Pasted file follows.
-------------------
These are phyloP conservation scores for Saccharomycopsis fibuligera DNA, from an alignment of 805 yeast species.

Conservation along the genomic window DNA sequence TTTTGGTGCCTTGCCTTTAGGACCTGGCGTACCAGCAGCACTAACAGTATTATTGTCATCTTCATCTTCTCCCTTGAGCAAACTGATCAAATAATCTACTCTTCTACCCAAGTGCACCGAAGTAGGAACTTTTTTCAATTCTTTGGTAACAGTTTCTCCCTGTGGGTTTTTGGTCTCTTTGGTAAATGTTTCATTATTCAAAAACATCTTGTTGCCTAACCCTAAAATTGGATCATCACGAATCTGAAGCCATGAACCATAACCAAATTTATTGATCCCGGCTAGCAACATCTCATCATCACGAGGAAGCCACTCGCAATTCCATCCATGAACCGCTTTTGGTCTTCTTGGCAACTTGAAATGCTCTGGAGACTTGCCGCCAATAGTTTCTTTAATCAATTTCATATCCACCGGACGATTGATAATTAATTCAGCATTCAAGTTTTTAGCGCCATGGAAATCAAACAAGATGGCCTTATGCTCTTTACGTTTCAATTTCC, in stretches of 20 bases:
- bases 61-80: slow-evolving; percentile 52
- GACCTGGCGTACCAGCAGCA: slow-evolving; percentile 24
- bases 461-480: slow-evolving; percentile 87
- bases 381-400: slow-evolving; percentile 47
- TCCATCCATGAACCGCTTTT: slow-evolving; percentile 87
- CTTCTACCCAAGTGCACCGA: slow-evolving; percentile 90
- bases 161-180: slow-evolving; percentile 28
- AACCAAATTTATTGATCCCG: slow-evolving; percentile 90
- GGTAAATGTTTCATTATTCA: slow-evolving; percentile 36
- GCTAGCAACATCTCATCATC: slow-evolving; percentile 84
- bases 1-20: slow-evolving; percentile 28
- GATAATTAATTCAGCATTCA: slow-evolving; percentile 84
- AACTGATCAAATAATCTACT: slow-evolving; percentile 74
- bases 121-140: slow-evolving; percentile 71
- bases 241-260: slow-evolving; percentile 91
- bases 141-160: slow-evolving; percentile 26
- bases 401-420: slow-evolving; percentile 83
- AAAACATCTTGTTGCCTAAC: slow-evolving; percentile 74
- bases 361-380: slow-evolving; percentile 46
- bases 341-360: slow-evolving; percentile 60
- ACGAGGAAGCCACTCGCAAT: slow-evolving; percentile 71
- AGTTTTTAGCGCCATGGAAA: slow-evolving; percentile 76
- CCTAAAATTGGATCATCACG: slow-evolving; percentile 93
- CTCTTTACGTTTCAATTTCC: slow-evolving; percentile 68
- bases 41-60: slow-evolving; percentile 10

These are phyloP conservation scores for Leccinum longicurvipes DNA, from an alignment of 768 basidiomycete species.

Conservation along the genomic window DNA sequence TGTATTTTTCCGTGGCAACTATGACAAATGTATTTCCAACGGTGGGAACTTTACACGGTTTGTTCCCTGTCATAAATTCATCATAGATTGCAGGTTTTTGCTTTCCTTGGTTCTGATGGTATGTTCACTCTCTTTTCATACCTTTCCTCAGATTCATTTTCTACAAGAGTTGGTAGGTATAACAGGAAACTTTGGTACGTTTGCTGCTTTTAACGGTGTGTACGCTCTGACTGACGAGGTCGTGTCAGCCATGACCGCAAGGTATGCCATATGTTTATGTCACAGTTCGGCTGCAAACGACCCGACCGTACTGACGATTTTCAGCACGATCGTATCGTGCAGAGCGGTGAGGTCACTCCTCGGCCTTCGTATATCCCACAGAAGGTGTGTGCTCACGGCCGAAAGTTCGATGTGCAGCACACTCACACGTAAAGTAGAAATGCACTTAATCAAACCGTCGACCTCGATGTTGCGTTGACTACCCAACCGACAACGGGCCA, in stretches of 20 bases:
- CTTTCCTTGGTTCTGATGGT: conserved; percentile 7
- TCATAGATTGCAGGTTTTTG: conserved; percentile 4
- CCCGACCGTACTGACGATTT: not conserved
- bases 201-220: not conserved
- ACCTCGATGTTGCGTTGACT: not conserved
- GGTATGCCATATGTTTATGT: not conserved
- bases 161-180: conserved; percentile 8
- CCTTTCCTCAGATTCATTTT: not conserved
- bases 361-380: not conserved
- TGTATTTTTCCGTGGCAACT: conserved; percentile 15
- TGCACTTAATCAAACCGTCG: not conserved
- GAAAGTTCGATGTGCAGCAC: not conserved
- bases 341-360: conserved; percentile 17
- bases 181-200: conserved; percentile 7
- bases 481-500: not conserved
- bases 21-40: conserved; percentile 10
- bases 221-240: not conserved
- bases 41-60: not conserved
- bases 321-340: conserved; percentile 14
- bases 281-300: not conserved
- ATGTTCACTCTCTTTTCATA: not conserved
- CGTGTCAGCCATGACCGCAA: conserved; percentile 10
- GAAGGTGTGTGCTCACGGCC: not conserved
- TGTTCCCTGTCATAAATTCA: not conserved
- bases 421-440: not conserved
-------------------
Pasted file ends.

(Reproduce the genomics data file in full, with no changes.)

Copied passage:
These are phyloP conservation scores for Saccharomycopsis fibuligera DNA, from an alignment of 805 yeast species.

Conservation along the genomic window DNA sequence TTTTGGTGCCTTGCCTTTAGGACCTGGCGTACCAGCAGCACTAACAGTATTATTGTCATCTTCATCTTCTCCCTTGAGCAAACTGATCAAATAATCTACTCTTCTACCCAAGTGCACCGAAGTAGGAACTTTTTTCAATTCTTTGGTAACAGTTTCTCCCTGTGGGTTTTTGGTCTCTTTGGTAAATGTTTCATTATTCAAAAACATCTTGTTGCCTAACCCTAAAATTGGATCATCACGAATCTGAAGCCATGAACCATAACCAAATTTATTGATCCCGGCTAGCAACATCTCATCATCACGAGGAAGCCACTCGCAATTCCATCCATGAACCGCTTTTGGTCTTCTTGGCAACTTGAAATGCTCTGGAGACTTGCCGCCAATAGTTTCTTTAATCAATTTCATATCCACCGGACGATTGATAATTAATTCAGCATTCAAGTTTTTAGCGCCATGGAAATCAAACAAGATGGCCTTATGCTCTTTACGTTTCAATTTCC, in stretches of 20 bases:
- bases 61-80: slow-evolving; percentile 52
- GACCTGGCGTACCAGCAGCA: slow-evolving; percentile 24
- bases 461-480: slow-evolving; percentile 87
- bases 381-400: slow-evolving; percentile 47
- TCCATCCATGAACCGCTTTT: slow-evolving; percentile 87
- CTTCTACCCAAGTGCACCGA: slow-evolving; percentile 90
- bases 161-180: slow-evolving; percentile 28
- AACCAAATTTATTGATCCCG: slow-evolving; percentile 90
- GGTAAATGTTTCATTATTCA: slow-evolving; percentile 36
- GCTAGCAACATCTCATCATC: slow-evolving; percentile 84
- bases 1-20: slow-evolving; percentile 28
- GATAATTAATTCAGCATTCA: slow-evolving; percentile 84
- AACTGATCAAATAATCTACT: slow-evolving; percentile 74
- bases 121-140: slow-evolving; percentile 71
- bases 241-260: slow-evolving; percentile 91
- bases 141-160: slow-evolving; percentile 26
- bases 401-420: slow-evolving; percentile 83
- AAAACATCTTGTTGCCTAAC: slow-evolving; percentile 74
- bases 361-380: slow-evolving; percentile 46
- bases 341-360: slow-evolving; percentile 60
- ACGAGGAAGCCACTCGCAAT: slow-evolving; percentile 71
- AGTTTTTAGCGCCATGGAAA: slow-evolving; percentile 76
- CCTAAAATTGGATCATCACG: slow-evolving; percentile 93
- CTCTTTACGTTTCAATTTCC: slow-evolving; percentile 68
- bases 41-60: slow-evolving; percentile 10

These are phyloP conservation scores for Leccinum longicurvipes DNA, from an alignment of 768 basidiomycete species.

Conservation along the genomic window DNA sequence TGTATTTTTCCGTGGCAACTATGACAAATGTATTTCCAACGGTGGGAACTTTACACGGTTTGTTCCCTGTCATAAATTCATCATAGATTGCAGGTTTTTGCTTTCCTTGGTTCTGATGGTATGTTCACTCTCTTTTCATACCTTTCCTCAGATTCATTTTCTACAAGAGTTGGTAGGTATAACAGGAAACTTTGGTACGTTTGCTGCTTTTAACGGTGTGTACGCTCTGACTGACGAGGTCGTGTCAGCCATGACCGCAAGGTATGCCATATGTTTATGTCACAGTTCGGCTGCAAACGACCCGACCGTACTGACGATTTTCAGCACGATCGTATCGTGCAGAGCGGTGAGGTCACTCCTCGGCCTTCGTATATCCCACAGAAGGTGTGTGCTCACGGCCGAAAGTTCGATGTGCAGCACACTCACACGTAAAGTAGAAATGCACTTAATCAAACCGTCGACCTCGATGTTGCGTTGACTACCCAACCGACAACGGGCCA, in stretches of 20 bases:
- CTTTCCTTGGTTCTGATGGT: conserved; percentile 7
- TCATAGATTGCAGGTTTTTG: conserved; percentile 4
- CCCGACCGTACTGACGATTT: not conserved
- bases 201-220: not conserved
- ACCTCGATGTTGCGTTGACT: not conserved
- GGTATGCCATATGTTTATGT: not conserved
- bases 161-180: conserved; percentile 8
- CCTTTCCTCAGATTCATTTT: not conserved
- bases 361-380: not conserved
- TGTATTTTTCCGTGGCAACT: conserved; percentile 15
- TGCACTTAATCAAACCGTCG: not conserved
- GAAAGTTCGATGTGCAGCAC: not conserved
- bases 341-360: conserved; percentile 17
- bases 181-200: conserved; percentile 7
- bases 481-500: not conserved
- bases 21-40: conserved; percentile 10
- bases 221-240: not conserved
- bases 41-60: not conserved
- bases 321-340: conserved; percentile 14
- bases 281-300: not conserved
- ATGTTCACTCTCTTTTCATA: not conserved
- CGTGTCAGCCATGACCGCAA: conserved; percentile 10
- GAAGGTGTGTGCTCACGGCC: not conserved
- TGTTCCCTGTCATAAATTCA: not conserved
- bases 421-440: not conserved